Tuesday, April 15, 2008

Big/small database block and indexes

There is a lot of myths about big and small database blocks for indexes.
From 9i there is a possibility to create tablespaces with different block size. A lot of people
think that there a solution for speed up a indexes. It was my assumption too, but I decided to
make some research on that. You can find my results and some remarks below.

Test nr 1.

Table definition


There are 89999997 rows in this table,
and column A has 914174 different values.

I've wrote a piece of PL/SQL script which was looking
for random A value and then fetch all rows with this value
in loop. Time of looking for value and fetching all rows for it was
measured by timestamp variable in PL/SQL and then reported
to standard output. This script was executed in 'dry run' mode
2 times after database shutdown and then it was run in measured mode.
This same scenario was performed 12 times - 6 times for 8 kB block and
6 times for 16 kB.


i int;
c int;
v_begin timestamp(9);
v_end timestamp(9);


for w in 1..1000 loop
v_begin := SYSTIMESTAMP;
for r in (select A, B, DUR from test where A = (select lpad(trunc(dbms_random.value(0,1000000)),18,'0') from dual)) loop
end loop;
v_interval := v_end - v_begin;
if (c<>0) then
dbms_output.put_line(to_char(v_interval) || ' ' || c);
end if;
end loop;

Here are results:

So as you can see response time is almost the same and none of block size
is a winner.

When I made some more depth investigation, I found out that main SQL statement
is using index range scan to find rowid of block in table. In raw trace files,
I have found, as expected "db file sequential read" so Oracle was using single block
read to access a index and also single block read was used to access the table.
If database block size if below max IO request size it will be always executed in one step.

Here is example result from tkprof:

8 kB database block

16 kB database block

As you can see both execution of SQL has this same execution plan. But in case of 8 kB block SQL had better response time, then in case of 16 kB. There are one difference in executing both scenario - in 16 kB block there was several "
db file scattered read" events which means that there was multi blocks operations. In raw trace file I have found that each multi blocks operations were only 2 or 3 blocks read.

Another side effects, related to block size change are changes in SQL cost.
CBO is calculating index cost using leaf block number and clustering factor.
In case of 16 kB index tablespace, where will be less leaf blocks but clustering factor could be bigger then in 8 kB index tablespace.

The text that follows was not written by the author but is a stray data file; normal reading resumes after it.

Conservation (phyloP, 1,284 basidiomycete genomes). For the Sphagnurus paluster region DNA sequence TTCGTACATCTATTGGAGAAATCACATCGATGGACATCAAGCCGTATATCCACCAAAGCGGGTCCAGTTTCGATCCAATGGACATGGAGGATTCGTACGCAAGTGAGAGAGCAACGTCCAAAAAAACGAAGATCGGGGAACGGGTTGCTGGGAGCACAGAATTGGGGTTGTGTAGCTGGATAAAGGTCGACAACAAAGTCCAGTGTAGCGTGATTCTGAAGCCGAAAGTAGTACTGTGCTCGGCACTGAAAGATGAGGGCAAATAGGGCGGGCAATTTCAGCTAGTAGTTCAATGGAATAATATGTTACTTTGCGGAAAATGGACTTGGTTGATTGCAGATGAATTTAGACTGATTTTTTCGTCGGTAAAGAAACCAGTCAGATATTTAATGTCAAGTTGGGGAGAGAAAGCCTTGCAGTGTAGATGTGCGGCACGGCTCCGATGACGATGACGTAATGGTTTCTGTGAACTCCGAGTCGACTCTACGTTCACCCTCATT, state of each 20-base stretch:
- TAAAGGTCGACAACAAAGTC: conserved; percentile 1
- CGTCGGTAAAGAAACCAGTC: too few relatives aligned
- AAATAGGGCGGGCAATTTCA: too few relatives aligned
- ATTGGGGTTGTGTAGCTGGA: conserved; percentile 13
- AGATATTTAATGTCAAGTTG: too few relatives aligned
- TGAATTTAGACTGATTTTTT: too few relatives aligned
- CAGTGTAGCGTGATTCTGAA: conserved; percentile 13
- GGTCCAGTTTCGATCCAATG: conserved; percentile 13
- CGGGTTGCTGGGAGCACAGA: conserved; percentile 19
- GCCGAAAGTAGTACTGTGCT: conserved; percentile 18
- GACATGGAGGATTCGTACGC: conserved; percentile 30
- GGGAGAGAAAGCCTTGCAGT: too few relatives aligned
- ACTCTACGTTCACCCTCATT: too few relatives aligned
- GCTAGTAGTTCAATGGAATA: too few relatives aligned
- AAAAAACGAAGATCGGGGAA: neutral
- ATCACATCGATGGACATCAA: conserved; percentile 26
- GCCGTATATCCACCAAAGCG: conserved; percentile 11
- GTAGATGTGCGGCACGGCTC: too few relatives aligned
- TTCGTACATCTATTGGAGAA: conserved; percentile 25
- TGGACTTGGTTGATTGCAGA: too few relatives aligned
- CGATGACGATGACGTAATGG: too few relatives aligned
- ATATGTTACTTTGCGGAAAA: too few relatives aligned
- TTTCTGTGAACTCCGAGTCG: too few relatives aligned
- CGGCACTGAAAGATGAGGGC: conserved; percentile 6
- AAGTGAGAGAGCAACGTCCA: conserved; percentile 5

Here are results from my example:

8 kB - cost 106

Leaf Blocks - 411768
Custering Factor - 86883030

16 kB

Leaf Blocks - 211117
Custering Factor - 90356662

There are all my findings. I'm waiting for any comments and remarks.

Update - 11.05.2008

With 4 kB blocks performance is even worse. I will update all the pictures soon.


Anonymous said...

Maybe sick idea, but have you tried measuring with index tablespace at 4kB ?

What OS? What DB version? What FS ?

If it is Linux have you tried:
1) to tune /sys/block/*/queue/{max_sectors_kb, scheduler==deadline, nr_requests, read_ahead_kb}
2) if using ext3 what is block size? Are you enforcing noatime?
3) disablng NCQ if using SATA? (echo 1 > /sys/block/$DEV/device/queue_depth)

Do you have DirectIO turned on?

Marcin Przepiorowski said...


No I never tried it on 4 kB, but I'm planning to.
My platform is Linux CentOS 4,
Oracle and ext3.

Is your Linux setup speed up
a big block read time ?

I've performed both test on this same OS settings - only one difference was database block size in tablespace .

Anonymous said...

I know it's nearly 9 months late, but here are a few thoughts:

According to your figures, there are roughly 100 rows per key value - but the trace files show an average of 21 rows per execution. This suggests a large variation in number of values per key,including lots of sample values where there were no rows. This could lead to cases where the difference in the actual data selected was more important than the difference in block size. If you started your test with a call to dbms_random.seed(0) then you could guarantee that your "random" queries ran through the same sequence of values for the 8KB and 16KB tests.

It is interesting to note in the tkprof outputs that most of the time recorded is against the table block reads (7 or 8 seconds for indexes, an increment of 115 to 120 seconds on the table). Even though your results are inconclusive, they do highlight an important aspect of the "big blocks for indexes" argument - in cases like yours, most of the work is in the table, trying to optimise the index is not the significant target.

The appearance of the db file scattered reads in the 16KB test sounds like Oracle's ability to do pre-fetching (i.e. picking up multiple blocks in anticipation of their need). This could be table blocks acquired by examining the leaf blocks of indexes, or leaf blocks based on the values in branch blocks. The CKPT process controls this run-time feature based on "previous success". It would be quite interesting to analyze how many of your "db file scattered read" requests were against the index and how many against the table. (I would guess that they were all against the table, given the description of the data setup).